Compromises and changes had to be made between HBO's smash hit Game of Thrones and its source material, author George R.R. Martin's A Song of Ice and Fire books. That's what happens when making the leap to the screen and that's definitely what happens when adapting something that hasn't actually been written or released yet. Differences come with the territory. One of the more interesting differences that've been recently revealed revolve around a fan-favorite character: Hodor.
Bran's bodyguard/vehicle with a vocabulary of exactly one went through a lot for his young Stark ward. But at his end, when he died literally holding the door to block the wights from ripping apart the kid who would be king, fans learned about his origins, his word choice, and the tragedy of what happened. And it's all a little different than it'll play out in Martin's next book.
Revealed in James Hibberd's new oral history Fire Cannot Kill a Dragon: Game of Thrones and the Official Untold Story of the Epic Series, Martin's ending for Hodor will be a bit less literal.
"I thought they executed it very well, but there are going to be differences in the book," Martin said. "They did it very physical — 'hold the door' with Hodor’s strength. In the book, Hodor has stolen one of the old swords from the crypt. Bran has been warging into Hodor and practicing with his body, because Bran had been trained in swordplay. So telling Hodor to “hold the door” is more like “hold this pass”—defend it when enemies are coming — and Hodor is fighting and killing them. A little different, but same idea."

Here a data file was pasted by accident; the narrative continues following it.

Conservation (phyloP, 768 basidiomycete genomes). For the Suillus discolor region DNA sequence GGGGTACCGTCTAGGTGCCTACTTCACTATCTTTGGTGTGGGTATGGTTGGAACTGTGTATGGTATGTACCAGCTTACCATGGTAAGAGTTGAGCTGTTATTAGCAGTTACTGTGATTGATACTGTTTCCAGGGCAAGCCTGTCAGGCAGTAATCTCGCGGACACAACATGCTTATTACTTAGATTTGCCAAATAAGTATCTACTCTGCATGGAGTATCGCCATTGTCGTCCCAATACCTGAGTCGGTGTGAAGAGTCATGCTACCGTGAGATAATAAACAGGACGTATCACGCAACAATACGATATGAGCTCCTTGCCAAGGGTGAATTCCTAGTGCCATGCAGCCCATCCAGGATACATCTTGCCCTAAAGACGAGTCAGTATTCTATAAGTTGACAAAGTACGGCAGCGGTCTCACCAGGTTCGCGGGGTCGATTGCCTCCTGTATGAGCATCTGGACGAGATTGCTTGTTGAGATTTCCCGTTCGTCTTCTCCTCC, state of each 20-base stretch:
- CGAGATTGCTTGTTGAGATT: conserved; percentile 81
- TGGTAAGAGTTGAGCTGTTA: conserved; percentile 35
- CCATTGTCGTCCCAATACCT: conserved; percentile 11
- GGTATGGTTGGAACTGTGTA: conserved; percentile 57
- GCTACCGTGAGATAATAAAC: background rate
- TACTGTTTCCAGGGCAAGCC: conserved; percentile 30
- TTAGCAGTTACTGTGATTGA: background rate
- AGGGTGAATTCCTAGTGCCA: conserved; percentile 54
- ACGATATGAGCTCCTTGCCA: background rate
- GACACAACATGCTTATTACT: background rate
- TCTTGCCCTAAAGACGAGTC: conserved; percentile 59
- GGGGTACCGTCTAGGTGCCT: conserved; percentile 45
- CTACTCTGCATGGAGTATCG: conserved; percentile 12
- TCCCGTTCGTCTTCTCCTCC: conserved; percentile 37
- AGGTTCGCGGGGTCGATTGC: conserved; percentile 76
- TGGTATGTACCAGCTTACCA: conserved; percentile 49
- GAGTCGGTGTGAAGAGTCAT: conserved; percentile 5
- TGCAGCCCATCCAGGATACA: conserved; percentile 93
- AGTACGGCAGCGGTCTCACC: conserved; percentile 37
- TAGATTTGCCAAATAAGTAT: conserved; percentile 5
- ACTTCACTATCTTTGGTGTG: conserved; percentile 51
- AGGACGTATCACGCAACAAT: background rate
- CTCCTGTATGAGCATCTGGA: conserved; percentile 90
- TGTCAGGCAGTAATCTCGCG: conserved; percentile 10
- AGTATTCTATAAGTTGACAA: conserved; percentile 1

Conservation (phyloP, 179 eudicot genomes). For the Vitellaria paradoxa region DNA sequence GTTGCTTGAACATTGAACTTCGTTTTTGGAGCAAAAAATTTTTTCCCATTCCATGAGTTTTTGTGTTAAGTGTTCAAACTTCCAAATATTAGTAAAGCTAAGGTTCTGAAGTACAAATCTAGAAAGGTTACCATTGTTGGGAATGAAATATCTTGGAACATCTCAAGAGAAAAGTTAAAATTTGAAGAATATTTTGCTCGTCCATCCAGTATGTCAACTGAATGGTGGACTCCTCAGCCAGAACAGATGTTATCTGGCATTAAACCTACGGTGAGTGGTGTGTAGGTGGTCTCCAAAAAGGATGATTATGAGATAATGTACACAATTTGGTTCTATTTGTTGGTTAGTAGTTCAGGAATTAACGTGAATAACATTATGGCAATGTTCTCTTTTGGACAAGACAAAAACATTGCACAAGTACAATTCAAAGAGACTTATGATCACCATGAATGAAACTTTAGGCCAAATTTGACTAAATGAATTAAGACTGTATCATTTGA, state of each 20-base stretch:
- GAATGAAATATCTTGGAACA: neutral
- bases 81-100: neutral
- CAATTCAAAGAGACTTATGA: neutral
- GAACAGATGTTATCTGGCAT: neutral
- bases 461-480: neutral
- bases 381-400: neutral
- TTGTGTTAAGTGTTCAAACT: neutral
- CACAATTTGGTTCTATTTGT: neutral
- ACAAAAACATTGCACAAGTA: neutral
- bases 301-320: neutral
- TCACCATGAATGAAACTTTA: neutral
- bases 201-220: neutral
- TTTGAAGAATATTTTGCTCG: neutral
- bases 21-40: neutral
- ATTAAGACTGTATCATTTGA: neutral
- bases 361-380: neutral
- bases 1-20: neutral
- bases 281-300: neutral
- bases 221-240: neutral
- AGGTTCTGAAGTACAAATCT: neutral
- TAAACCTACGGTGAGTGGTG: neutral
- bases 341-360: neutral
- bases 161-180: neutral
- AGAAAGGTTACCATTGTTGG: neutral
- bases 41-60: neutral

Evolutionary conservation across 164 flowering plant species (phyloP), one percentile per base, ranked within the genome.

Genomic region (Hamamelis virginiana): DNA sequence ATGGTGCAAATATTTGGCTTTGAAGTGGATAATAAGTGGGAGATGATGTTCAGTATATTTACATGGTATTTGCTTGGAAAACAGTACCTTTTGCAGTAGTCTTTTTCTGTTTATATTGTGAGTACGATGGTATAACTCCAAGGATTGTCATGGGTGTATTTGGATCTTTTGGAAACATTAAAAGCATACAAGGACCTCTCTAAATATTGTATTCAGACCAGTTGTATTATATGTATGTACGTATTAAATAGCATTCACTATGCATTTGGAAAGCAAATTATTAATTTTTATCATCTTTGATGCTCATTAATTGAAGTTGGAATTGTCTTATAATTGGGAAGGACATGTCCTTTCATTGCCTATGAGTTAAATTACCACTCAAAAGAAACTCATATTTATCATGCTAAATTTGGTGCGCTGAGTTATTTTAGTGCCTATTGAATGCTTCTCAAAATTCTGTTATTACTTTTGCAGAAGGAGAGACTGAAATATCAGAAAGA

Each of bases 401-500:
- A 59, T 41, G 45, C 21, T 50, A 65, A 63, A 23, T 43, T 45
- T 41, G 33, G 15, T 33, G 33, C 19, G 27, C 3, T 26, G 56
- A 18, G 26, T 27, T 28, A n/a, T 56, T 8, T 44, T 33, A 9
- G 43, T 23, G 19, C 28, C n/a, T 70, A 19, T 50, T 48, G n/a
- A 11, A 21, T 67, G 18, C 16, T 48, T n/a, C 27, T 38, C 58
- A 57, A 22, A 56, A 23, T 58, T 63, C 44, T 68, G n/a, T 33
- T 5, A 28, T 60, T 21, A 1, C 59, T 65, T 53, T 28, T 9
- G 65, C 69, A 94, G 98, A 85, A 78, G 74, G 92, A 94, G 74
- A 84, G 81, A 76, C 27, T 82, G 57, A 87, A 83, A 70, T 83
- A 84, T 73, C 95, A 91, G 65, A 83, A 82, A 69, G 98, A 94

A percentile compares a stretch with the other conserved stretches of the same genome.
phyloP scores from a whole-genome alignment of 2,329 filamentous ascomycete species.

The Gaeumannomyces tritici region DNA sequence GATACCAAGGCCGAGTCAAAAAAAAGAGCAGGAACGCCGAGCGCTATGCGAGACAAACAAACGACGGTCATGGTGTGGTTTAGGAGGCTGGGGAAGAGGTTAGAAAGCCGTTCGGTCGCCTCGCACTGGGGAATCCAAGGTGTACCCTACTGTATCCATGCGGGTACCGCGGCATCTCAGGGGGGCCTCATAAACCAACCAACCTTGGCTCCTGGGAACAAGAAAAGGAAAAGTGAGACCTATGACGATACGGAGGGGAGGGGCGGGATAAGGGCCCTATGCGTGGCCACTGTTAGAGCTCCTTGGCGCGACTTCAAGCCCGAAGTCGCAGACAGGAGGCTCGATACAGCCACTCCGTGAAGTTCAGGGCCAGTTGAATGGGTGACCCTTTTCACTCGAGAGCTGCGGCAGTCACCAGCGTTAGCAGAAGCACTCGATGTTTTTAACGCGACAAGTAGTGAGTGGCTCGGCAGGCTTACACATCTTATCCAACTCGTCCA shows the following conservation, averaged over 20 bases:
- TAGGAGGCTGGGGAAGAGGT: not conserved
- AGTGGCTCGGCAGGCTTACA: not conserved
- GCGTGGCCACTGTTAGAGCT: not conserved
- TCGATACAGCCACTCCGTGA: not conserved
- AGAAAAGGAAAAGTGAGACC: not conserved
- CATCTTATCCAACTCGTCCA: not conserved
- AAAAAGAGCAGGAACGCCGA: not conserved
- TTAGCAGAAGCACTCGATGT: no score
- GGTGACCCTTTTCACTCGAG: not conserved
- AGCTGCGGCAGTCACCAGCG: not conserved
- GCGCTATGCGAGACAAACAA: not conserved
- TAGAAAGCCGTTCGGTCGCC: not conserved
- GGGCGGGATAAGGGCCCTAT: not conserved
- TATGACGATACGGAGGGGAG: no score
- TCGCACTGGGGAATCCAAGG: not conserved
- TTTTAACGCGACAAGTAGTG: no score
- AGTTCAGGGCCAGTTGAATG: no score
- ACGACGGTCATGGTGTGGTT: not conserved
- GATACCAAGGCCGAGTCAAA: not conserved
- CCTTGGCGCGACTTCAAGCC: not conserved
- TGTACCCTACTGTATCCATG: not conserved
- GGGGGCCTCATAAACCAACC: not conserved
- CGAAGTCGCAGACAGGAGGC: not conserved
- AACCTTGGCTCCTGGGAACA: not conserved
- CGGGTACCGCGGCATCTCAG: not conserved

This is also when fans find out that Hodor used to be House Stark servant Wylis, who — after a mysterious boyhood seizure — became known as Hodor because it was the only word he ever said. This came about because, as Bran warged into his mind (taking him over), he warged back in time — causing the seizure and implanting the phrase "hold the door" (AKA "Hodor") into his mind.
For those working on the show, their version was a bittersweet moment to shoot. "For our purpose, holding the door is visually better, especially because we have so much fighting," said co-producer Dave Hill.
"My favorite part is it tied up the question of why Hodor is Hodor," said Hodor actor Kristian Nairn. "Why does he say the word 'hodor?' It’s incredibly sad. The minute you finally learn something about Hodor, they kill him!"
But at least Nairn stood out as an undeniable favorite from the show: everyone knows what they're talking about when a "Hodor" is uttered. But does Nairn have a favorite?
"There was a 'hodor' I really like where Meera and I are talking about sausages. This guy loves his sausages, clearly, and bacon. His face lit up, and he started talking about food," the actor said." I also enjoyed the 'hodor' in Season 3 with Osha. She’s complaining about having to build the camp, and he did this 'Why you telling me?'–type 'hodor.' That was a fun one. I can’t believe I can actually isolate two 'hodors' from all those times."
Fire Cannot Kill a Dragon is out in bookstores now.